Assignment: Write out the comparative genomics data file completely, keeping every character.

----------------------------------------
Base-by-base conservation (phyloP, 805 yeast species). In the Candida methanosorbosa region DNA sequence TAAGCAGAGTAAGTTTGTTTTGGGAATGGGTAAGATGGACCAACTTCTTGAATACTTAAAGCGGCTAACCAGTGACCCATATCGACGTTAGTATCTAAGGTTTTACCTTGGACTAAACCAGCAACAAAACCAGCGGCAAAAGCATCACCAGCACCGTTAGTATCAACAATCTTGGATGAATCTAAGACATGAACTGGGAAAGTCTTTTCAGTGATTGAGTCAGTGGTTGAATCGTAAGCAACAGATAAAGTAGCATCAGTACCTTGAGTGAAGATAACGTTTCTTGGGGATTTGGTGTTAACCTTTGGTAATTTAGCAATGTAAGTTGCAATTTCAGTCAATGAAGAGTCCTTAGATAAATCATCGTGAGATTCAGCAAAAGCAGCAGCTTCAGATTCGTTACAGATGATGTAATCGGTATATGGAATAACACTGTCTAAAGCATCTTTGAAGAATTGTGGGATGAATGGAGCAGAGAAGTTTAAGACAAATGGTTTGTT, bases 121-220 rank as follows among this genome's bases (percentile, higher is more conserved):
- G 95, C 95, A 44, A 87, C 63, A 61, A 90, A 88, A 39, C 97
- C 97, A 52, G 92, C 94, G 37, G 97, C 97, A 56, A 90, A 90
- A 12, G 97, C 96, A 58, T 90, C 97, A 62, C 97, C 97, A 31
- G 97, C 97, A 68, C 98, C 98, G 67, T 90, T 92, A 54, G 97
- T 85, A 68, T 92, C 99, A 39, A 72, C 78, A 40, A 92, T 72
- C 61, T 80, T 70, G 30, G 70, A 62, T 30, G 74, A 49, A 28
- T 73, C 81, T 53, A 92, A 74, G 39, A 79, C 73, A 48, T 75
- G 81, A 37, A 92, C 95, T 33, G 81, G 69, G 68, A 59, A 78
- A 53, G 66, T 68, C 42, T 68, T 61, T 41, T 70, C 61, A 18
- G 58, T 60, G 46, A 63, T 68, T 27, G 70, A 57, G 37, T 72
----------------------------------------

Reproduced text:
Base-by-base conservation (phyloP, 805 yeast species). In the Candida methanosorbosa region DNA sequence TAAGCAGAGTAAGTTTGTTTTGGGAATGGGTAAGATGGACCAACTTCTTGAATACTTAAAGCGGCTAACCAGTGACCCATATCGACGTTAGTATCTAAGGTTTTACCTTGGACTAAACCAGCAACAAAACCAGCGGCAAAAGCATCACCAGCACCGTTAGTATCAACAATCTTGGATGAATCTAAGACATGAACTGGGAAAGTCTTTTCAGTGATTGAGTCAGTGGTTGAATCGTAAGCAACAGATAAAGTAGCATCAGTACCTTGAGTGAAGATAACGTTTCTTGGGGATTTGGTGTTAACCTTTGGTAATTTAGCAATGTAAGTTGCAATTTCAGTCAATGAAGAGTCCTTAGATAAATCATCGTGAGATTCAGCAAAAGCAGCAGCTTCAGATTCGTTACAGATGATGTAATCGGTATATGGAATAACACTGTCTAAAGCATCTTTGAAGAATTGTGGGATGAATGGAGCAGAGAAGTTTAAGACAAATGGTTTGTT, bases 121-220 rank as follows among this genome's bases (percentile, higher is more conserved):
- G 95, C 95, A 44, A 87, C 63, A 61, A 90, A 88, A 39, C 97
- C 97, A 52, G 92, C 94, G 37, G 97, C 97, A 56, A 90, A 90
- A 12, G 97, C 96, A 58, T 90, C 97, A 62, C 97, C 97, A 31
- G 97, C 97, A 68, C 98, C 98, G 67, T 90, T 92, A 54, G 97
- T 85, A 68, T 92, C 99, A 39, A 72, C 78, A 40, A 92, T 72
- C 61, T 80, T 70, G 30, G 70, A 62, T 30, G 74, A 49, A 28
- T 73, C 81, T 53, A 92, A 74, G 39, A 79, C 73, A 48, T 75
- G 81, A 37, A 92, C 95, T 33, G 81, G 69, G 68, A 59, A 78
- A 53, G 66, T 68, C 42, T 68, T 61, T 41, T 70, C 61, A 18
- G 58, T 60, G 46, A 63, T 68, T 27, G 70, A 57, G 37, T 72